Above, left: cylindrical "normal": Above right: cylindrical transverse; lower left: cylindrical oblique.
Then, to complicate matters even further, the "developable surface" can be "tangent," considered to have points or lines of tangency where it is touching the globe, or it can be "secant," which means the developable surface seems to be slicing through the globe. Secant projects have the advantage of additional points of tangency, and therefore more areas on the map that are "true."
And, then, we have projection classification by method of light source: from where, in our imaginary transfer of data from the face of the globe to the projection surface, is the light coming? There’s Gnomonic (light projected from the center of the globe to projection surface); Stereographic (light projected from the antipode of point of tangency); or Orthographic (light projected from infinity).
And, here are some tres cool maps that use unusual projections which I found when poking around on the Internet:
This is a map of Human Migration, using the Dymaxion Projection. The choice of this particular projection highlights the interconnectedness of the land masses of the world, and makes it easy to see the flow of humankind over the centuries.
Another one based on the Dymaxion Projection! and I suspect for the same reason as the Human Migration map. This one portrays a prediction of the energy grid of the future, with various types of energy sources named.
And, just for kicks, here is the Cassini Projection, developed by César-François Cassini de Thury in 1745. This is the son of the guy for whom the Cassini spacecraft was named (Giovani-Domenico Cassini), even though NASA is not using his projection to map the data, but rather an oblique conformal projection. But Cassini (the elder) was the first to observe and document Saturn’s moons, and that’s probably why they named the spacecraft after him. He also began the work to create a comprehensive topographic map of France, work that was completed by his son and grandson over a century later. He used the then-new method of triangulation and his own method of determining longitude, which meant that this was the first truly accurate map of France. Unfortunately, this accuracy resulted in a much smaller France than the Sun King Louis XIV (who commissioned the survey) was expecting. Apparently the King joked that Cassini had taken more of France from him than he had won in all his wars. It was the first topo map of an entire country.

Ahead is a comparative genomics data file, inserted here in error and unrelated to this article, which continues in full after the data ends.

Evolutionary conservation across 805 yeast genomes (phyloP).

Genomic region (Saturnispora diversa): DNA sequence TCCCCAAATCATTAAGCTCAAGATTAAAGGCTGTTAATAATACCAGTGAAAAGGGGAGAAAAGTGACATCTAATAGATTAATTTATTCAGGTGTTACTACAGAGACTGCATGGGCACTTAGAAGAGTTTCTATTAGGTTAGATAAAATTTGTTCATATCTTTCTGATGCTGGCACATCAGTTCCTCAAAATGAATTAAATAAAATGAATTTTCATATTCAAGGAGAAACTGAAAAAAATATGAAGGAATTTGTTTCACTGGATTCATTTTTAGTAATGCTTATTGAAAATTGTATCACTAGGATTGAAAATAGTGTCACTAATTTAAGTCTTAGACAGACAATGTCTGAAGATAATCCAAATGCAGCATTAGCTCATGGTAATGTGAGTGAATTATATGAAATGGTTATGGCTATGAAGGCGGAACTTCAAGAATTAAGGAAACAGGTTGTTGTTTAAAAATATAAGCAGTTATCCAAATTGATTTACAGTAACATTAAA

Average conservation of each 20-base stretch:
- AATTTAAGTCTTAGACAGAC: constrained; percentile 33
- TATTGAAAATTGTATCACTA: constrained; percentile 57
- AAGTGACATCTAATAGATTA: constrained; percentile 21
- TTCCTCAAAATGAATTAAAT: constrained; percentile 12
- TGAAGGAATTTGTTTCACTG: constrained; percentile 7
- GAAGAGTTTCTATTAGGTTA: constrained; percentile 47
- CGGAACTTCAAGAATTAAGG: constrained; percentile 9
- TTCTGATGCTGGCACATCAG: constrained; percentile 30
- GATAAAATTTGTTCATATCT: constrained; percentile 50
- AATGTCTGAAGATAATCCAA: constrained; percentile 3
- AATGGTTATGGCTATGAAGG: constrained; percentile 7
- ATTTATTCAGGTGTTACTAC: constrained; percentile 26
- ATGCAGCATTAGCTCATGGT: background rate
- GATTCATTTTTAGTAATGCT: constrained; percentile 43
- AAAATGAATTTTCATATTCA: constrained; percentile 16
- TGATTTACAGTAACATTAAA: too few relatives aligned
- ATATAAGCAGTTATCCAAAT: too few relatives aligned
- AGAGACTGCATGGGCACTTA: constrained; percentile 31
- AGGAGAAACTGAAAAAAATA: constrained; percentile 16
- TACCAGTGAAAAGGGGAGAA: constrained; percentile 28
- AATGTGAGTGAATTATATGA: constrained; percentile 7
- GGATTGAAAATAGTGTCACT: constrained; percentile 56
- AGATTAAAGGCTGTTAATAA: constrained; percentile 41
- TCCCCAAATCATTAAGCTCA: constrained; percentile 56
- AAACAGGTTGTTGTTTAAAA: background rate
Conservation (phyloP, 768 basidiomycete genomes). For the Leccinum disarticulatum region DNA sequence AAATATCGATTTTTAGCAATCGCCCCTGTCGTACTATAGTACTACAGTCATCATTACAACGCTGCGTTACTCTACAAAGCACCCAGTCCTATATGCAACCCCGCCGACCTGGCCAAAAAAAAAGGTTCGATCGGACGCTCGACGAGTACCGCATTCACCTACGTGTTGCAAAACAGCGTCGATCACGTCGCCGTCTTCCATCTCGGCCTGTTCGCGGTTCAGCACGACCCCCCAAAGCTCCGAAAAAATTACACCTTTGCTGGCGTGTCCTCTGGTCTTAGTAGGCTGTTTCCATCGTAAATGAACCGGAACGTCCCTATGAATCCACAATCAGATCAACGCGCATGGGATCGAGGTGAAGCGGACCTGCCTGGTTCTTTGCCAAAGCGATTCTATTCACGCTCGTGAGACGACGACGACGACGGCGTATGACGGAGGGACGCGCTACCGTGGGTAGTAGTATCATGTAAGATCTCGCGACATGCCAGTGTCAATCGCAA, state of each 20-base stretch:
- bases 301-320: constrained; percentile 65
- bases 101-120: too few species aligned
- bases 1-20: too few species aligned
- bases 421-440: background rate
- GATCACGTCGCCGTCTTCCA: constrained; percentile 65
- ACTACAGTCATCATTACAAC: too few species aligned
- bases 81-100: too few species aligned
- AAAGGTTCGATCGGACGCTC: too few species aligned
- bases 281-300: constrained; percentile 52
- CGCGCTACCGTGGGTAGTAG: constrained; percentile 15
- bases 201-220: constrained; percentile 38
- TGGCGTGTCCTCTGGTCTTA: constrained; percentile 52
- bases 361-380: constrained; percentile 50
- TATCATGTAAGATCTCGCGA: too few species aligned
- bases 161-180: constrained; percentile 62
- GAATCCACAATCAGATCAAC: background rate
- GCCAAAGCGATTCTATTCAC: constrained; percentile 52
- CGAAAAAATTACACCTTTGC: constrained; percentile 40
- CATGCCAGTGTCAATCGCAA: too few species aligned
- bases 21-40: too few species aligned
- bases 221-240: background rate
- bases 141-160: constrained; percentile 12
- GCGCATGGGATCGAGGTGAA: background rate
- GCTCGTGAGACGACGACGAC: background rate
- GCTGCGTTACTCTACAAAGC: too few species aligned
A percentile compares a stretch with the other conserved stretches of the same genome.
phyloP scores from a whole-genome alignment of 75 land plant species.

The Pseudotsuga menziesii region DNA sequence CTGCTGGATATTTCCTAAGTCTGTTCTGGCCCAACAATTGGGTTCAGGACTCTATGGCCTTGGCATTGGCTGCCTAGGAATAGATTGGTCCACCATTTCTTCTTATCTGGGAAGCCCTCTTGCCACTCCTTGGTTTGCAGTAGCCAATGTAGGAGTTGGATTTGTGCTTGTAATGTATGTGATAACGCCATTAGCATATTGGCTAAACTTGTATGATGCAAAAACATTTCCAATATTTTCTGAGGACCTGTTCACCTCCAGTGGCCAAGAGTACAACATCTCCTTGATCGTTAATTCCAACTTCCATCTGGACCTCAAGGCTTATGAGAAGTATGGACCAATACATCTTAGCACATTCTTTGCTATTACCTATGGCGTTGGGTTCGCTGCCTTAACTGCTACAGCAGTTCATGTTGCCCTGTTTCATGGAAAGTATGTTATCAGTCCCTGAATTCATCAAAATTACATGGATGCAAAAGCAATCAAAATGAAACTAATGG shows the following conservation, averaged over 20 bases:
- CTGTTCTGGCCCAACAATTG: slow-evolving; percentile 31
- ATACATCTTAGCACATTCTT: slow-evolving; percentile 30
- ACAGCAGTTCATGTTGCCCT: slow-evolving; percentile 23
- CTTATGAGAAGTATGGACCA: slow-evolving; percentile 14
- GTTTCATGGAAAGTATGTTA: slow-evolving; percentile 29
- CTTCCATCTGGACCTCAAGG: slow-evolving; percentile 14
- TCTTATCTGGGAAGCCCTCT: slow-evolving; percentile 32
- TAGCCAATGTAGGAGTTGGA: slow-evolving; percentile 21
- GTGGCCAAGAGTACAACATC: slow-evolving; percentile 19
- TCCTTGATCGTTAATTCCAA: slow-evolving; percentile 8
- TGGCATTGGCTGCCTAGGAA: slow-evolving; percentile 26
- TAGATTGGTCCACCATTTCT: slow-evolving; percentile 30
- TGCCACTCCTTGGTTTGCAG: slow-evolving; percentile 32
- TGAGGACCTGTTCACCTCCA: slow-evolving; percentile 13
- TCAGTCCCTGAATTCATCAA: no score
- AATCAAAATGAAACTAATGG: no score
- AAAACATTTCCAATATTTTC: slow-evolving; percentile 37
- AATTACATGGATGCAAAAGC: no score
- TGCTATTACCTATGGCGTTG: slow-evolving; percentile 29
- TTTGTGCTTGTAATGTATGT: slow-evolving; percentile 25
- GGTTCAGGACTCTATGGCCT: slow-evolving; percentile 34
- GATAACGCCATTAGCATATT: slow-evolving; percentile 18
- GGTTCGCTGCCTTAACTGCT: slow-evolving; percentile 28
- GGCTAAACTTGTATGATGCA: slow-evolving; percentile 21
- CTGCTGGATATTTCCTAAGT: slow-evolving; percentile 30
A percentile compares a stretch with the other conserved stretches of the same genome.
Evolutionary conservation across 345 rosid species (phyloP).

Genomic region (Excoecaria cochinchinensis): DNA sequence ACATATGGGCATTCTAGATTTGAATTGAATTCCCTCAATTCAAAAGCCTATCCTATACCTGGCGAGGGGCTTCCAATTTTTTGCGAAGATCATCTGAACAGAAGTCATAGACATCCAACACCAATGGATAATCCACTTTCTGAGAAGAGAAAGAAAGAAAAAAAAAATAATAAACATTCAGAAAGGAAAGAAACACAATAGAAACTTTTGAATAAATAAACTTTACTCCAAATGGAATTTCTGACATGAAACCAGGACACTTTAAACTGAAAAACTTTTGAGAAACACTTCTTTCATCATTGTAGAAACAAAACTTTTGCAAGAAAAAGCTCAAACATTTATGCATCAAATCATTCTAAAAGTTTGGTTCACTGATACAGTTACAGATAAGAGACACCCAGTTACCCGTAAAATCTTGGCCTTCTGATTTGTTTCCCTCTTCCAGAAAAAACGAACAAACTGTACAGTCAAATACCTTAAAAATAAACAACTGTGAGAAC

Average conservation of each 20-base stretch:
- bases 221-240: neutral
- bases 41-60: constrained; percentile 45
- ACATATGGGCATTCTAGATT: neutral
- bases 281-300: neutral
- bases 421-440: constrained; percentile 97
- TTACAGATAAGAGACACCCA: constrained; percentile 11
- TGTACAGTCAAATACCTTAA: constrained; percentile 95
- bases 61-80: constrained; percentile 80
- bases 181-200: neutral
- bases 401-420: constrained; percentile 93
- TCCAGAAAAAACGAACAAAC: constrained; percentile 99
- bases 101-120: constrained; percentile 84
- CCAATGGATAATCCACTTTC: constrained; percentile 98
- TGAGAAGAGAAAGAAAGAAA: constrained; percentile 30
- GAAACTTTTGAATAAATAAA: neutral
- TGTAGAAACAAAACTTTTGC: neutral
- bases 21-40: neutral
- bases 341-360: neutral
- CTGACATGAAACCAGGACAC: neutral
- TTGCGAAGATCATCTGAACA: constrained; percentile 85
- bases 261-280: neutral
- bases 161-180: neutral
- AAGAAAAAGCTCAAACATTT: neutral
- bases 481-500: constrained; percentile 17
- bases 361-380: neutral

An application of theCassini Projection - Present and fossil teeth suggest several migration waves in the past, when reduced sea levels created bridges between now isolated Japanese and Aleutian islands. From:
And to end up on a humorous note, here is a part of a poem about, of all things, maps! and their use (or not!) in navigation
Fit the First - The Landing
Undertaking another as well
Fit the Second - The Bellman's Speech
UPDATE - September 10, 2011: Map Monkey has instituted a map projection identification contest! For details, see http://geographer-at-large.blogspot.com/2011/09/name-that-map-projection.html